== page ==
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Review papers had cleared the deck for controversial US ship

Controversial US ship Oriental Nicety,formerly known as Exxon Valdez,has no hazardous waste onboard in loose form,according to the desk review documents submitted by a shipping agency to various state bodies,including Gujarat Maritime Board.

Written by Adam Halliday | Ahmedabad | Published: June 14, 2012 5:33:06 am

Controversial US ship Oriental Nicety,formerly known as Exxon Valdez,has no hazardous waste onboard in loose form,according to the desk review documents submitted by a shipping agency to various state bodies,including Gujarat Maritime Board (GMB).

Some hazardous materials — asbestos,glasswool,ply and asbestos containing material (ACM) — may be found as insulating material in the ship’s engine and boiler areas and some cabins and walls,stated the documents of Shreeji Shipping accessed by The Indian Express.

Such inbuilt materials are allowed by the Indian authorities as per rules framed under the Supreme Court’s 2007 order on ship-breaking.

Besides GMB,the documents were submitted to the Gujarat Pollution Control Board and the Customs department before the ship was denied permission to dock at Alang early this year.

The documents state there are two ballast tanks,seven tanks of furnace oil,three tanks of marine gasoline oil (diesel) and seven tanks of lubricating oil. Various kinds of acids,chemicals,paints,greases and gases are also present onboard.

The quantities of these are yet to be ascertained,and would anyway make little difference since they are part of the vessel and crew’s requirements.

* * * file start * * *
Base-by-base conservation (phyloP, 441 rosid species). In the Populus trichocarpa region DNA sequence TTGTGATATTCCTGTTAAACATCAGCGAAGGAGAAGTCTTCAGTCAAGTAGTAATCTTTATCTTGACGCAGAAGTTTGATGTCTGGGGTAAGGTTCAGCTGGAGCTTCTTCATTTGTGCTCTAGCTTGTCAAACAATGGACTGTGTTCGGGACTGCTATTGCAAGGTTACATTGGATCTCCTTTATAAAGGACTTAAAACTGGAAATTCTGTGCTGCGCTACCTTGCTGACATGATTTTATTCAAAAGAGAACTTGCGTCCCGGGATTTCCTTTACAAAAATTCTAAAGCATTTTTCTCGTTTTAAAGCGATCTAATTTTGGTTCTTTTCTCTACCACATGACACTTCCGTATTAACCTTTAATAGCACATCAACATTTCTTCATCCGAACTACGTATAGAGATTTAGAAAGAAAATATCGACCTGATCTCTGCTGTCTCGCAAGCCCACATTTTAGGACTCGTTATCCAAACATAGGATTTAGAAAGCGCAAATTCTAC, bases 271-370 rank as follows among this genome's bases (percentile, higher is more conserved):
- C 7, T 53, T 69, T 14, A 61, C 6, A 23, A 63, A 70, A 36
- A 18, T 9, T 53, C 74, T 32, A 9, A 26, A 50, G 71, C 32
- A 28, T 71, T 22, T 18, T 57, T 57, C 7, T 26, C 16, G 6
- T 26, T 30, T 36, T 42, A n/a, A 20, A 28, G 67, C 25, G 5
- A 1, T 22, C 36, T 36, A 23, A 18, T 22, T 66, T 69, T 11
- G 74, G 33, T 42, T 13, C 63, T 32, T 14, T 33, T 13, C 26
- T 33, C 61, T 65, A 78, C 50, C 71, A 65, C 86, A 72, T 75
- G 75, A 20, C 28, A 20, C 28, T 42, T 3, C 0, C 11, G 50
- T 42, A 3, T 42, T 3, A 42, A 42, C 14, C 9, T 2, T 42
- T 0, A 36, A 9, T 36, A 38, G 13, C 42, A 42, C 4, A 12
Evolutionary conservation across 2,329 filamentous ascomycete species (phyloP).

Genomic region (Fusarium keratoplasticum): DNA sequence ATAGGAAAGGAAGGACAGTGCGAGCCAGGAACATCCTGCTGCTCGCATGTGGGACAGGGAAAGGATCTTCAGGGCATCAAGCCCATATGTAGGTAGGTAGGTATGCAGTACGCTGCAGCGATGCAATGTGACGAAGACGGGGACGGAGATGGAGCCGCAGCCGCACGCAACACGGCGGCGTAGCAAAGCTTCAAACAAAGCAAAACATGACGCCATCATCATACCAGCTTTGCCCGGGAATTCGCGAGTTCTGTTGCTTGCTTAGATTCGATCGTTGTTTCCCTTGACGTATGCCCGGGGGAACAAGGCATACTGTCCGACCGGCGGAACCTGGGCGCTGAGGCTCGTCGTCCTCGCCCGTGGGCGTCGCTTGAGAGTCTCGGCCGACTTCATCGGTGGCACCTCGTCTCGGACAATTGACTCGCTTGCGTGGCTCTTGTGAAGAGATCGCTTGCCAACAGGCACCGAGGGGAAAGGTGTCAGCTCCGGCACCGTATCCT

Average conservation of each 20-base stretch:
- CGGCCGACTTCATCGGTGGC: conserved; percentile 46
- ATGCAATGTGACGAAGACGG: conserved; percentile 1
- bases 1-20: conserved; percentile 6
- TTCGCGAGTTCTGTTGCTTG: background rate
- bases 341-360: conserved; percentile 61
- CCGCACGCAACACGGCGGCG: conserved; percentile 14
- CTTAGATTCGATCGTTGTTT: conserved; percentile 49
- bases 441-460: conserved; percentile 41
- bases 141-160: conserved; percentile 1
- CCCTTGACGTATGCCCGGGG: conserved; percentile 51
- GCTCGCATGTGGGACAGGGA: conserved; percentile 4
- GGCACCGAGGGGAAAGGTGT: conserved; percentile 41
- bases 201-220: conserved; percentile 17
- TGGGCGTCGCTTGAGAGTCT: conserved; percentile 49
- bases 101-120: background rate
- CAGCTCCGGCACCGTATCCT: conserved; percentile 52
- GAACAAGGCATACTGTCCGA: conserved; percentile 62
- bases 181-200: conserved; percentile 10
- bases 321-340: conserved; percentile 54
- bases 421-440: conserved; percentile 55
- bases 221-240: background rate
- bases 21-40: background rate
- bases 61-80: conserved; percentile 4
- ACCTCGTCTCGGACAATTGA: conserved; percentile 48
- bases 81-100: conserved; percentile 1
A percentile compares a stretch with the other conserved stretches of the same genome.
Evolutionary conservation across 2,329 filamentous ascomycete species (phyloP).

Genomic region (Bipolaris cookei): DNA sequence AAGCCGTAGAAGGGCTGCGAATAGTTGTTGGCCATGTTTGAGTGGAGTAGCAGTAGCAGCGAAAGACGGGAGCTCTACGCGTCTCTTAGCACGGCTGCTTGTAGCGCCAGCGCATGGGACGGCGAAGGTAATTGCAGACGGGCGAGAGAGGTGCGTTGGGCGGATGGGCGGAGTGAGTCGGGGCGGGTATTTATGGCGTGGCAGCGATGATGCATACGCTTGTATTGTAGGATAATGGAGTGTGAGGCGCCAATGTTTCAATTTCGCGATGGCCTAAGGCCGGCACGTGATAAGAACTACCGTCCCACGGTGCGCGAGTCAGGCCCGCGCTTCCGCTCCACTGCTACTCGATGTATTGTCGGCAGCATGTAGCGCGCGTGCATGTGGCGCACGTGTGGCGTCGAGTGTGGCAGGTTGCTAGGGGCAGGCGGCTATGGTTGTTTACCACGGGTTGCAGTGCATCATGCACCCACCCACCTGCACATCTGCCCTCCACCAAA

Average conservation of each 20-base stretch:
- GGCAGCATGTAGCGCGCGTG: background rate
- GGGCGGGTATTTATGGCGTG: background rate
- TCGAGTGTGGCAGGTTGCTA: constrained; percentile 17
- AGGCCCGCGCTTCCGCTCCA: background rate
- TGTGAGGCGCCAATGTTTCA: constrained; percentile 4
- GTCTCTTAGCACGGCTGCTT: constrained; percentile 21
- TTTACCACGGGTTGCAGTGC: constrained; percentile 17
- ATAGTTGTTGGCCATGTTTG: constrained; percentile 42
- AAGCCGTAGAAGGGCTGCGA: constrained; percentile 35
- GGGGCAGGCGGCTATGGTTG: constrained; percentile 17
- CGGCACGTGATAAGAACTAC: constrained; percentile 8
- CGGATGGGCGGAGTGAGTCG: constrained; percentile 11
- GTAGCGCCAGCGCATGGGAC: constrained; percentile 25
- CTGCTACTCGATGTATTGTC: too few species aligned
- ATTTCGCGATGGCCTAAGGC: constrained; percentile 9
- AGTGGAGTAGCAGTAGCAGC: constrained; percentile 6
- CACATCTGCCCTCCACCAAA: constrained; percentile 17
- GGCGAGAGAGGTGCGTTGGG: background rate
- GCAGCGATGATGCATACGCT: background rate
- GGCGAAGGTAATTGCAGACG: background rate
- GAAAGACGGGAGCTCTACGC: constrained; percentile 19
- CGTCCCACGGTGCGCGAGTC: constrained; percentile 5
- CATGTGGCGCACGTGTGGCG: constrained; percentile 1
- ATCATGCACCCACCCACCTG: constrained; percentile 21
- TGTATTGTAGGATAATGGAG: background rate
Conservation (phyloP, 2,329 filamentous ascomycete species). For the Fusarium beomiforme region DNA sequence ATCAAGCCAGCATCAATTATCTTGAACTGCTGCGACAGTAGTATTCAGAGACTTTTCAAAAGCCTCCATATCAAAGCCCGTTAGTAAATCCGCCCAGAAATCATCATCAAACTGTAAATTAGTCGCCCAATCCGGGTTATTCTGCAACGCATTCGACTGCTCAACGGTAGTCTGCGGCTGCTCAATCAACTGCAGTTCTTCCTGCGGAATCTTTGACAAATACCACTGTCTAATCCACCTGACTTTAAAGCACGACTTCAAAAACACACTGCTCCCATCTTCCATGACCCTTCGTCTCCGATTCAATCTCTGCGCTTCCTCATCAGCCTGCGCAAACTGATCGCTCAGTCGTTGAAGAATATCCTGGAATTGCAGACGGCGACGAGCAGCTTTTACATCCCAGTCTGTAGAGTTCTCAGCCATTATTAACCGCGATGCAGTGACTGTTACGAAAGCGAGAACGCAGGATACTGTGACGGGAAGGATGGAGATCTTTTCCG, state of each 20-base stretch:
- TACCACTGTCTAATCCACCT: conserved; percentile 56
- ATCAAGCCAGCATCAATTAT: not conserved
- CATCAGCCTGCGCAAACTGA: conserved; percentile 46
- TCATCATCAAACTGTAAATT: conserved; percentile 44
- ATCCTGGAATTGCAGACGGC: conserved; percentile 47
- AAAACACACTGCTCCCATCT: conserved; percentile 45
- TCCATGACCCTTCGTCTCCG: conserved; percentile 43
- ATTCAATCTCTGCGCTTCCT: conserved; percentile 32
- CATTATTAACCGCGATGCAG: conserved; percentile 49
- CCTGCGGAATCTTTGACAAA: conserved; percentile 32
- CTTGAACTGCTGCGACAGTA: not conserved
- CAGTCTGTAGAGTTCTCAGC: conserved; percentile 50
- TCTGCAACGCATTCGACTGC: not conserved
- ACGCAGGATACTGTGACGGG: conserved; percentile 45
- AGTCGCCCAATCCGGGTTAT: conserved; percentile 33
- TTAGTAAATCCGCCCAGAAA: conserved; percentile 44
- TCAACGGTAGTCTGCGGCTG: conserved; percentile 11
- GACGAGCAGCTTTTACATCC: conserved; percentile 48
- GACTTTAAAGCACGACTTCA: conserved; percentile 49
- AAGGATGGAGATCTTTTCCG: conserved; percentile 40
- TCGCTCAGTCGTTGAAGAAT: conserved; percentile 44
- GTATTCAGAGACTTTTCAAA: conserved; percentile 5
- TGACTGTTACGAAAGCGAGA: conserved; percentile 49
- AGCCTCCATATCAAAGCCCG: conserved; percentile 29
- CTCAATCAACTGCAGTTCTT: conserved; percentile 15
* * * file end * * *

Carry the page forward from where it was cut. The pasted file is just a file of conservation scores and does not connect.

To a section which asks “whether any hazardous waste found in loose form onboard”,the documents state “NIL”.

Authorities looking after Alang,where the US-built ship was headed for dismantling,had denied permission to the vessel to anchor in the first week of May,saying the matter was sub-judice.

Later,a vacation bench of the SC also refused to grant the ship permission to anchor although owners argued there was no hazardous material onboard.

The court was hearing a PIL on implementation of the Basel Convention by activist Gopal Krishna of Toxics Watch Alliance,who reportedly told the court that “the ship,which is alleged to be contaminated,has entered Indian waters without taking proper steps for decontamination in the port of export”.

The two-judge SC bench preferred a response from the Ministry of Shipping and Transport before passing an order,and the next hearing is scheduled for August 18.

Since then,the 288m-long ship is believed to have been floating somewhere off India’s north-western coast with a 15-member crew,which the documents say are all Indians — four from Punjab,three each from Maharashtra,Uttar Pradesh and West Bengal,with one crew member each hailing from Kerala,Tamil Nadu and J&K.

In one of the world’s worst environment disasters,the Exxon Valdez had spilled an estimated 2.5 lakh barrels of crude oil off the Alaskan coast in 1989.

The 27-year-old ship (gross tonnage 1,12,088) has changed names at least seven times and hoisted at least four flags (US,Marshall Islands,Panama and Sierra Leone) since then,and is currently known as M V Oriental N,an ore carrier.

It is currently owned by Best Oasis Ltd,a part of the Bhavnagar-based Priya Blue Group.

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